In The Raw
We’ve been making delicious, wholesome, sweeteners since 1970, so your baking and drinks are naturally a sweet success.
Cumberland Packing Corp. believes in a holistic, balanced approach to wellness that includes eating right, leading an active lifestyle, and enjoying life. Our mission is to provide high-quality foods that help our customers and consumers achieve their wellness goals. When In The Raw® founder, Marvin Eisenstadt, joined his dad’s Brooklyn sugar-packing business in 1956, natural food wasn’t much of a buzzword yet. But before long, a local restaurant called Brownie’s asked Marvin to help find a less-processed sugar for their health-conscious customers.
About the Brand
Located in Brooklyn, NY, Cumberland Packing Corp. is a family owned and operated business, serving the public for almost 65 years. Their product lines underscore the important roles diet and exercise play in maintaining good health, making products such as Sweet'N Low®, helping millions of people manage their weight by sweetening food and beverages without added sugars and unnecessary calories, and the In The Raw® brand selection of premium sweeteners, enabling consumers to have versatility.
Over the years, more and more people caught on to the wholesome alternative, but it wasn’t until the late 1990’s that the real sweetening revolution really took off, and coffee houses put the little brown packets on every other street corner across America. Pretty lucky for us. Luckier still, people are always looking for more authentic options these days. So Marv and his sons, Steven and Jeff, and son-in-law, Michael, introduced Stevia In The Raw®, next came Agave In The Raw®, then Monk Fruit In The Raw®, and now Sugar In The Raw® Organic White. That’s pretty much it, but there’s plenty more on the horizon. If you want to find out more just give us a call. Or heck, stop by and say hello if you’re in Brooklyn. We’d love to meet you.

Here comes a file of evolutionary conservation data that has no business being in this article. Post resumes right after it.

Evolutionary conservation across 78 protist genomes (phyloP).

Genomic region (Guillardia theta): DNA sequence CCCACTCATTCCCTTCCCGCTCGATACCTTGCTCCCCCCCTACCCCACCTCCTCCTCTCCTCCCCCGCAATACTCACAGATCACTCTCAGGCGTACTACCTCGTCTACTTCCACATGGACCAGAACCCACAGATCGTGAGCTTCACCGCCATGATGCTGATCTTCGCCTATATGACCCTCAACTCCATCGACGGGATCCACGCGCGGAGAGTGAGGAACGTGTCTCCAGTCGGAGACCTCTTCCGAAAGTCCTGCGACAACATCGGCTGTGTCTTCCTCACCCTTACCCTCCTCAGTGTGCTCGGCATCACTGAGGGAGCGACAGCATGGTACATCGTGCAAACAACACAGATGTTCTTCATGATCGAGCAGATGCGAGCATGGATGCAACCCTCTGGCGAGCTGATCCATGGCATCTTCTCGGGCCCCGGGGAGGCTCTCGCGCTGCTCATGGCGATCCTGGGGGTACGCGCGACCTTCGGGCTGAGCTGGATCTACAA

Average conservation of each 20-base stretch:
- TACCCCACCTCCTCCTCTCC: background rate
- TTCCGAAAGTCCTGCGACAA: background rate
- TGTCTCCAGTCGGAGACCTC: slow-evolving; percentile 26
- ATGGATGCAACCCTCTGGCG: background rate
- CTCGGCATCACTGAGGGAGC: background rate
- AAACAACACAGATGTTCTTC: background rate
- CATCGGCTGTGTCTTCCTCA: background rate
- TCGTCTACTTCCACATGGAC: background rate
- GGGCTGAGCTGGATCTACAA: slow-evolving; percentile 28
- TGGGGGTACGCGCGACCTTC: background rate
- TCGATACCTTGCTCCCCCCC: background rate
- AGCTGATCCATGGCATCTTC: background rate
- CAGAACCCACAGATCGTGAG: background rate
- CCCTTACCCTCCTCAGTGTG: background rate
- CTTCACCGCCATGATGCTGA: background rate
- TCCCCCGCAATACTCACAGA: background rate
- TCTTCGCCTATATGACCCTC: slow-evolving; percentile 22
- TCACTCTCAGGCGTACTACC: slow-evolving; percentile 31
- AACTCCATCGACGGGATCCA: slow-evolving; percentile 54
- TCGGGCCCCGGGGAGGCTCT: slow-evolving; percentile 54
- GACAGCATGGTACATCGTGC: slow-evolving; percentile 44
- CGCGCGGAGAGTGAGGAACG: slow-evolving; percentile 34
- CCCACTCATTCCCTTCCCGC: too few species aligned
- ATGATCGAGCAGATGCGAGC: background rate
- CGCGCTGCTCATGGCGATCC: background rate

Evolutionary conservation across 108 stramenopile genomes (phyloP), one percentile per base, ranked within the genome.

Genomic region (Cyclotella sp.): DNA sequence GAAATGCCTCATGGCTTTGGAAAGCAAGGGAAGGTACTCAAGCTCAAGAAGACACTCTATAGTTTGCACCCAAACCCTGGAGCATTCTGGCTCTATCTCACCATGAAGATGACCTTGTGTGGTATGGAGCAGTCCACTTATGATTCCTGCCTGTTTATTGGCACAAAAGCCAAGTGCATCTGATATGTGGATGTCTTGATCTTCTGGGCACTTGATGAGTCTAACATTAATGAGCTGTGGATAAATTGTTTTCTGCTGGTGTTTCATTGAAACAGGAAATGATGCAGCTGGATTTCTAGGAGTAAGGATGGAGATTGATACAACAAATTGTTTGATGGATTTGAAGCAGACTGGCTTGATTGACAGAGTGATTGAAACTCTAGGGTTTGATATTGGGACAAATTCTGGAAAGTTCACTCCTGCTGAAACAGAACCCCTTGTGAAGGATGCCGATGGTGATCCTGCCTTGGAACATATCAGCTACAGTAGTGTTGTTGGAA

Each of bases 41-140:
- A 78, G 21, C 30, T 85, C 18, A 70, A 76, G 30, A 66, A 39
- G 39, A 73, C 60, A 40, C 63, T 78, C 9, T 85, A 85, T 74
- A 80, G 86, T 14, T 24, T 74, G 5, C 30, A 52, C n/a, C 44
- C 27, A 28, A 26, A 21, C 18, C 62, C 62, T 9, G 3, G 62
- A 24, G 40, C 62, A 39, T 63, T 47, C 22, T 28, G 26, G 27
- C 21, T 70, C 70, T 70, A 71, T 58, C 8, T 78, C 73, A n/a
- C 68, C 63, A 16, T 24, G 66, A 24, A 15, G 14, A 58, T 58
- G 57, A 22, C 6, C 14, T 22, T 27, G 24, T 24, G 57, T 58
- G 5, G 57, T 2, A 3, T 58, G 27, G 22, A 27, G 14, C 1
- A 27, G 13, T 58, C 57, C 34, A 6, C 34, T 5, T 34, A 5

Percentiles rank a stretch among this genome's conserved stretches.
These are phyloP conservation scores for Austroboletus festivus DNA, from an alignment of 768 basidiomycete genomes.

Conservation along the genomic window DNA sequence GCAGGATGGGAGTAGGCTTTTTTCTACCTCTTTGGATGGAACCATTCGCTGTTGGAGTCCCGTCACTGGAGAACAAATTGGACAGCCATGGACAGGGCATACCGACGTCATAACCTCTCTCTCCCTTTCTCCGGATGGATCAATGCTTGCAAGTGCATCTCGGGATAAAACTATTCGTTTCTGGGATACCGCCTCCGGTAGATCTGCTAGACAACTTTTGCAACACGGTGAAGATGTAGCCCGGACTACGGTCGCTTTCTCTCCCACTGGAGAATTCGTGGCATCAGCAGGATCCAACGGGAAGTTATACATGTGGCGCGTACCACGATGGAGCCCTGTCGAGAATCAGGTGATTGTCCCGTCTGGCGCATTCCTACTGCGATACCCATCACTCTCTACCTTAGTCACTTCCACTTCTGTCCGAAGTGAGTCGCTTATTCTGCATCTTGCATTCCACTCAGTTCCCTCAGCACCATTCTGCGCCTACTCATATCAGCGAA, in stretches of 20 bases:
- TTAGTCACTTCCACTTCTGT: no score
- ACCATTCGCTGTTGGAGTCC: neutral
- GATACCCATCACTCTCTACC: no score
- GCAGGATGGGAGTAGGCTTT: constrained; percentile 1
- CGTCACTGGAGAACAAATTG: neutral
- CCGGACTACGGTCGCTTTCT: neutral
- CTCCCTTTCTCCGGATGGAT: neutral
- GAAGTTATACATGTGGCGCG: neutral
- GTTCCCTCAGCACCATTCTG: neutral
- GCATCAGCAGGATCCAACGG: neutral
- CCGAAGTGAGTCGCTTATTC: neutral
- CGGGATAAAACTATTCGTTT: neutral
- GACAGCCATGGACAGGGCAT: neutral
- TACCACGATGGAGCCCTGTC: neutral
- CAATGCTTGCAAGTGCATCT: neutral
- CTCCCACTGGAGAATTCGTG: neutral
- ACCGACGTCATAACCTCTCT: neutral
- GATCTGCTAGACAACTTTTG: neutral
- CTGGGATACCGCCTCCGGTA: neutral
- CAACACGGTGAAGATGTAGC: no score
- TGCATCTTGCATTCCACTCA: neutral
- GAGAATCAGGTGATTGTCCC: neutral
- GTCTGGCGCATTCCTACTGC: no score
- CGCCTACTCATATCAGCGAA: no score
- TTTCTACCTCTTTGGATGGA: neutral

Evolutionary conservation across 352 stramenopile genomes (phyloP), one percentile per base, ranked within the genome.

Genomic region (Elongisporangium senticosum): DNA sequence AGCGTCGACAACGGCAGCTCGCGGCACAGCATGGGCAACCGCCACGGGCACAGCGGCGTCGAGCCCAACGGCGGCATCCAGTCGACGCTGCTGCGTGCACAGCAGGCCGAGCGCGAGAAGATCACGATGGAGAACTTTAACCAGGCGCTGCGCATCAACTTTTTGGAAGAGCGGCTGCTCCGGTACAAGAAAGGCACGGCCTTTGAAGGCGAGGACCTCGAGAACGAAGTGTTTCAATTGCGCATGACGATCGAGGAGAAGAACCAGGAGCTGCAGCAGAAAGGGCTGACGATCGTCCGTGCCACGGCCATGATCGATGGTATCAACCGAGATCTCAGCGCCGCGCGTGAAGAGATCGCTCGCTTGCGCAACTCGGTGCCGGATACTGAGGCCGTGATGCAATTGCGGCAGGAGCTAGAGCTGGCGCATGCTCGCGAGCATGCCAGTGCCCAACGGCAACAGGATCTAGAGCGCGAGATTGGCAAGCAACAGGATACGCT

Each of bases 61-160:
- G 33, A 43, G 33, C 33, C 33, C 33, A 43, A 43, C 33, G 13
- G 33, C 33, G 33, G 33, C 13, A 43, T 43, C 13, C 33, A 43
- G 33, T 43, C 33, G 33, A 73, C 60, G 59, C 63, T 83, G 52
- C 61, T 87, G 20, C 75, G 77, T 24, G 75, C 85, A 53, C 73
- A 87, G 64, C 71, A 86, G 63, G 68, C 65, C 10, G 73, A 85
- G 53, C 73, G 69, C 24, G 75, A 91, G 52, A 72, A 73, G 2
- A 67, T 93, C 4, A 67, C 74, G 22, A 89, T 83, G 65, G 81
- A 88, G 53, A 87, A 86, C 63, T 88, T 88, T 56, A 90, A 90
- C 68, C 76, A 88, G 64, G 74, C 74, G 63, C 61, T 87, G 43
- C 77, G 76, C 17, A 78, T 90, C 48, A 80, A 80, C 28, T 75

What is Monk Fruit In The Raw?
Monk Fruit In The Raw® is a zero-calorie sweetener made from monk fruit, a vine-ripened fruit native to Asia. The monk fruit extract, which is about 300 times sweeter than sugar, is blended with a bulking agent to create the perfect balance of sweetness so that it can be conveniently measured, poured and used as a substitute for sugar or other caloric sweeteners. In our Packet Product, monk fruit extract is combined with erythritol and has the sweetening equivalence of about 2 tsp. of sugar. In our cup-for-cup Bakers Bag product, monk fruit extract is co-dried with maltodextrin, a natural carbohydrate derived from corn, to produce a zero-calorie sweetener that conveniently measures cup for cup, just like sugar. Each serving of 0.5g is about as sweet as one teaspoon of sugar.
Where is Monk Fruit In The Raw from?
Monk Fruit In The Raw® gets its delicious sweet taste from monk fruit, a vine-ripened fruit, native to Asia. It was first harvested back in 13th century by Arhats, or “Enlightened Ones” (translated into English as “Monks”).
Why is the product called In The Raw?
Monk Fruit In The Raw® brand sweetener is a product made from monk fruit extract. Its wholesomeness makes it the perfect addition to the rest of the In The Raw family of products, including Sugar In The Raw®, Stevia In The Raw®, and Agave In The Raw®.
What makes Monk Fruit In The Raw different from other monk fruit products?
Unlike some competitor products, Monk Fruit In The Raw® does not contain added table sugar, natural flavors, or molasses. The main sweetening ingredient in Monk Fruit In The Raw® is simply monk fruit extract.
Who is the company behind Monk Fruit In The Raw?
Monk Fruit In The Raw® is brought to you by Cumberland Packing Corp. The family-owned, Brooklyn, NY-based company also markets Sugar In The Raw® Turbinado Cane Sugar, Stevia In The Raw® Zero-Calorie Sweetener and Agave In The Raw® Organic Agave Nectar.
Is Monk Fruit In The Raw safe for people with diabetes?
Yes. Monk Fruit In The Raw® can easily be incorporated into the diet of people with diabetes. Monk Fruit In The Raw® contains less than one gram of carbohydrates (by food exchange measure) and may be used in conjunction with food programs for people with diabetes as well as with guidelines for people with diabetes who use carbohydrate counting. People with diabetes are advised to check with their registered dietician or physician.